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Book Review   |    
Aimee Kaempf; Debra A. Pinals
Psychiatric Services 2008; doi:
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edited by David W. Springer and Albert R. Roberts; New York, Springer Publishing Company, 2007, 623 pages, $95

Dr. Kaempf is a forensic psychiatry fellow and Dr. Pinals is the codirector of the Law and Psychiatry Program at the Department of Psychiatry, University of Massachusetts Medical School, Worcester.

Forensic social work is a relatively new construct, though the presence of social workers in courtroom settings, defense- and prosecution-based attorney practices, and forensic mental health settings has become increasingly common over the past decade. Putting a treatise together that reflects the wide-ranging involvement of social workers in the field presents some challenges. Handbook of Forensic Mental Health With Victims and Offenders is a recent addition to the Springer Series on Social Work that attempts to cover the necessary groundwork. By collecting 25 thoughtful chapters, the editors strive to provide social workers with a comprehensive, research-based guide to delivering mental health services within the context of the legal system.

In the first chapter, the editors introduce the reader to some of the challenges, controversies, and emerging trends in present-day forensic social work. They highlight the fact that most academic curricula do not offer forensic-specific social work training, despite social work's growing relevance within the justice system. The editors set out to narrow this discrepancy between formal education and real-world practice.

The ensuing four chapters deal with risk assessment, expert testimony, mitigation, and the treatment of batterers. Although several of these chapters focus specifically on child welfare and domestic violence cases, the data provided can be applied to an array of forensic practices. For example, in chapter 4, "Forensic Social Work and Expert Witness Testimony in Child Welfare," the author reviews differences between expert and fact witnesses, qualifications required to be admitted as an expert, report writing techniques, guidelines for what to expect in the courtroom, and all information integral to effective testimony, regardless of the nature of the case. Because of its general utility and practical guidance, this chapter is one of the strengths of the book.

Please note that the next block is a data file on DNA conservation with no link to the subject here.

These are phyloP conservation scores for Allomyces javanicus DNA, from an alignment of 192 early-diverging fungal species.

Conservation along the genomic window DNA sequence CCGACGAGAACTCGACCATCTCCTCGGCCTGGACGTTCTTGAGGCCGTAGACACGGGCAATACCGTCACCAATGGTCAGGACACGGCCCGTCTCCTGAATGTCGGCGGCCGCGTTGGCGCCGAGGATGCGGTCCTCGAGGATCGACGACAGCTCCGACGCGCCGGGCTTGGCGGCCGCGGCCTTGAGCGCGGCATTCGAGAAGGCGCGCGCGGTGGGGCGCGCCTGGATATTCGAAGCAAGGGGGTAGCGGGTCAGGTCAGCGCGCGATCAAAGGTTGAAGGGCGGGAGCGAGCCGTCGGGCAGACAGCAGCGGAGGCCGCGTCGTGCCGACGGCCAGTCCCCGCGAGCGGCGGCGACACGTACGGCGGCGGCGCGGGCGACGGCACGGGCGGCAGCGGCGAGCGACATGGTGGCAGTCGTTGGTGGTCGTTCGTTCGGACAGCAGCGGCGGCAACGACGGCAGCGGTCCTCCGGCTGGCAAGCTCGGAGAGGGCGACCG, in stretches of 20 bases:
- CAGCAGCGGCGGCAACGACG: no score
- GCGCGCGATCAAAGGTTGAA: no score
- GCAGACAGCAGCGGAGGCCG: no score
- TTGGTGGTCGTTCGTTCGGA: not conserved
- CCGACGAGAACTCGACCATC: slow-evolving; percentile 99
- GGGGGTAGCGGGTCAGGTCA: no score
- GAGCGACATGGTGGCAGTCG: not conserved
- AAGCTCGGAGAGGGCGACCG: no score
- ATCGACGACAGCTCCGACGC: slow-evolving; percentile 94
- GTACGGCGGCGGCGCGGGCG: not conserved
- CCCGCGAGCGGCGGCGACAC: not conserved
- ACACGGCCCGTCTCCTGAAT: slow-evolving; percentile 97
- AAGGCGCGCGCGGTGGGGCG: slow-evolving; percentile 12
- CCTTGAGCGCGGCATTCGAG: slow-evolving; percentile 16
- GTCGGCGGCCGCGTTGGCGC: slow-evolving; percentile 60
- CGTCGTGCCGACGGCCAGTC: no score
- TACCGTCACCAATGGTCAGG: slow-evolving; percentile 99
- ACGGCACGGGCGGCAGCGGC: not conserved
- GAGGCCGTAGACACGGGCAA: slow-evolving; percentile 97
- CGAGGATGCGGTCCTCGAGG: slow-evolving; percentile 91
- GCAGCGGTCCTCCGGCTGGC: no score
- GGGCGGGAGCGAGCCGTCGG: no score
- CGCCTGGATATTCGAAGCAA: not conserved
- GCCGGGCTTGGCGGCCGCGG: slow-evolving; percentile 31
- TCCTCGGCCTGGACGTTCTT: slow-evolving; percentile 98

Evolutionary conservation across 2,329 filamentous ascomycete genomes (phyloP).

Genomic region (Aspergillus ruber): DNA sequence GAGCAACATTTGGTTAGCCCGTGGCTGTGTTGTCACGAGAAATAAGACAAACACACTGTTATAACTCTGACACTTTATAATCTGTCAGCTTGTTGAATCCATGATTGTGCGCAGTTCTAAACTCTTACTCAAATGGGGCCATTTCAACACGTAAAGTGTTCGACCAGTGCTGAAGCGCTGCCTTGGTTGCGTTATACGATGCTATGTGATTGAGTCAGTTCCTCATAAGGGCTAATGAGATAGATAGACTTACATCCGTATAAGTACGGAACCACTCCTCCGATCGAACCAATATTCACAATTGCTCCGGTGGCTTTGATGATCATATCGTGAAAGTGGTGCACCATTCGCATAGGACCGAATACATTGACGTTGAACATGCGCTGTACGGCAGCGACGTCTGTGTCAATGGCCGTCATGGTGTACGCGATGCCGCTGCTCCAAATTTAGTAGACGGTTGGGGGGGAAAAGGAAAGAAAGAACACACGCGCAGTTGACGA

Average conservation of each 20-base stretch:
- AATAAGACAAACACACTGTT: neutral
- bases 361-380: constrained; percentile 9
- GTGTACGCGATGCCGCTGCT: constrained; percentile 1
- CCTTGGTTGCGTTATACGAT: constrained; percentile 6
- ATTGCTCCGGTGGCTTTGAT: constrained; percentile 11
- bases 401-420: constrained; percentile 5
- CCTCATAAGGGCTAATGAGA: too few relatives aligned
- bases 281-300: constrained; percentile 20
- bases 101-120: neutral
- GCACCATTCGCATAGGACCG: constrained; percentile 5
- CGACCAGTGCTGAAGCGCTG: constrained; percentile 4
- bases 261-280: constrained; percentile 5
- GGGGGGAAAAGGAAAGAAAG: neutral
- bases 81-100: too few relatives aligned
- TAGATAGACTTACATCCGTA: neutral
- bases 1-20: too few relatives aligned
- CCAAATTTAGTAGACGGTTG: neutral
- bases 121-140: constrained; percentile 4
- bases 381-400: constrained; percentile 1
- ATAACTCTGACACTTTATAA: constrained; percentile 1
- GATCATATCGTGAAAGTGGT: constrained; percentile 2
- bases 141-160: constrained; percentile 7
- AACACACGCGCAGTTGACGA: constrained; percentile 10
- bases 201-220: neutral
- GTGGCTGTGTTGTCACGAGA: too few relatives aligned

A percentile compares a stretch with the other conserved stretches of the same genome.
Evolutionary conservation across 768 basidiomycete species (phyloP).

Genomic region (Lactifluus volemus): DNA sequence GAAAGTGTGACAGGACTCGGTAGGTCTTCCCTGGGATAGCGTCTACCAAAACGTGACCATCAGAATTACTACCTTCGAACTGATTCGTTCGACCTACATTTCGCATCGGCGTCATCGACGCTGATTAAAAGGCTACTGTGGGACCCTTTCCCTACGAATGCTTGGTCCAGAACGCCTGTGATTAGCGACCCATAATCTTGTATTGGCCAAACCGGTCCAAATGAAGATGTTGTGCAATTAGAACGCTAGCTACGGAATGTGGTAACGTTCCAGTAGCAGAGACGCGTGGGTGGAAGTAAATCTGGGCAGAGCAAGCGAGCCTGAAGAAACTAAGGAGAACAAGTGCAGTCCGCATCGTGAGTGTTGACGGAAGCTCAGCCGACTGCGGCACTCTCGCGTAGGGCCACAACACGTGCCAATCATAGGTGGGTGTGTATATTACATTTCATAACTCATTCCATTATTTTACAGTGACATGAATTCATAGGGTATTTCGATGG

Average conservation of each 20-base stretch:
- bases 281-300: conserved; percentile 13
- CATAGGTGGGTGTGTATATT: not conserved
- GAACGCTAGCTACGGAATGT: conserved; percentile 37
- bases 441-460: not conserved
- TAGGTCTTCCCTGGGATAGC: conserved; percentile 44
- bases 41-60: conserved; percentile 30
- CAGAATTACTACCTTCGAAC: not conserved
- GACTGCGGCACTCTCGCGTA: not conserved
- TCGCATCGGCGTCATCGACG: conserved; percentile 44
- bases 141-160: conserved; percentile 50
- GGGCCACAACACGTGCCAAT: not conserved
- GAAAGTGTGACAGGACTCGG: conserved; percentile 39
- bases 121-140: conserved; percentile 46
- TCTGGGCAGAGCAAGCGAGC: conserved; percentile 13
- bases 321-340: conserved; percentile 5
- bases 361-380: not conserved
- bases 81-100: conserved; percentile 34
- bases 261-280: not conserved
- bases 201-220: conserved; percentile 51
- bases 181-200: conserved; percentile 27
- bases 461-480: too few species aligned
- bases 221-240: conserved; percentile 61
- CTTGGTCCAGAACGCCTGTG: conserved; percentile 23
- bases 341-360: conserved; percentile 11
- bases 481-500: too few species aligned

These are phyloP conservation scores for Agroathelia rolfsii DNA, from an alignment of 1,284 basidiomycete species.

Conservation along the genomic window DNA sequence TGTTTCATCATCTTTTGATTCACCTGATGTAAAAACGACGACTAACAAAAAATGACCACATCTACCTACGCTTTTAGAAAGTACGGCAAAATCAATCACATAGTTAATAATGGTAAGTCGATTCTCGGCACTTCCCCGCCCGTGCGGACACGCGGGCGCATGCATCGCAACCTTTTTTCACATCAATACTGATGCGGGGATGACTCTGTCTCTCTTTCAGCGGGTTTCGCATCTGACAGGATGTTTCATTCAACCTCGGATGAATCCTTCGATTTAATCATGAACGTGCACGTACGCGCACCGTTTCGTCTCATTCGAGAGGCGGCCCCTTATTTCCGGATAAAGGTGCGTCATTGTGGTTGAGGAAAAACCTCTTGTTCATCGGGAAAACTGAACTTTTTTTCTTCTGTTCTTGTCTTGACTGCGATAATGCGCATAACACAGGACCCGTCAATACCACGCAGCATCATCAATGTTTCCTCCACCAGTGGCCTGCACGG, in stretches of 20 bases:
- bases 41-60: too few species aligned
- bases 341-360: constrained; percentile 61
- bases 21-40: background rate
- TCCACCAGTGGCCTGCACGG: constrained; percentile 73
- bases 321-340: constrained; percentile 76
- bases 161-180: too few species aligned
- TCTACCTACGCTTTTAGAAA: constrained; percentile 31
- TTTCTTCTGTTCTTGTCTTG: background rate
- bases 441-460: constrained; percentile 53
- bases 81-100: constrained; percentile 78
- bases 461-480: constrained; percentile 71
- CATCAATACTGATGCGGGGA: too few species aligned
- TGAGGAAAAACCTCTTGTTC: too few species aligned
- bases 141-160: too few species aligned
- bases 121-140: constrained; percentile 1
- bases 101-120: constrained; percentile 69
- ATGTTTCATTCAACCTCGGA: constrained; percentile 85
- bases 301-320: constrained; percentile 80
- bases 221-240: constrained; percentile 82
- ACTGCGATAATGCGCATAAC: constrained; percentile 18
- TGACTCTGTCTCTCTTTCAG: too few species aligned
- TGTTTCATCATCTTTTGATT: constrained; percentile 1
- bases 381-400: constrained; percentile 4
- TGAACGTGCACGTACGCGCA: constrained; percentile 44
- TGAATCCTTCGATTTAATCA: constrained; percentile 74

The next nine chapters center around juvenile justice and include in-depth discussions of treatment of youths with dual diagnoses, juvenile psychopathy, racial disparities in the juvenile justice system, and substance abuse treatment. The subsequent five chapters bring attention to forensic programs for adult offenders and offer well-thought-out discourses on drug courts, mental health services in jails, treatment of HIV-infected incarcerated women, trauma and posttraumatic stress disorder among inmates, and recidivism prevention. The final four chapters provide stimulating dialogues on restorative justice and victim-offender mediation.

Though the chapters are sometimes uneven in their coverage of particular topics, several elements of the book stand out as strong points. First, the text contains excellent, up-to-date, thorough literature reviews and is well referenced. Next, many of the chapters are followed by lists of relevant resources for practitioners that include useful Web sites and telephone numbers. Third, a number of the chapters thoughtfully consider cultural and gender issues as they pertain to forensic social work. Last, and perhaps most noteworthy, evidence-based practice is stressed throughout the text, encouraging the reader to seek out and evaluate empirical data and apply it to his or her own professional work.

The use of the word "handbook" in the title is misleading. This is not a quick, "how-to" introductory reference manual for basic forensic mental health or forensic social work practice. Rather, this is an advanced, comprehensive, and analytical compilation designed to provide social workers with a body of knowledge for evidence-based, culturally competent, multidisciplinary practice in real-world settings.

The editors note in the introduction that surprisingly few accredited social work programs offer specialized forensic education. This lack of formal training is bewildering given the current frequency in which social workers play vital and well-suited roles in delivering forensic mental health services. Thus far, few books have set out to tackle practical and ethical nuances for social workers who provide health and human services in the legal arena.

One might initially hesitate at the cost of this book. However, Handbook of Forensic Mental Health With Victims and Offenders is a worthwhile investment. It serves as an essential, timely resource for trainees and seasoned professionals practicing in the rapidly developing field of forensic social work.

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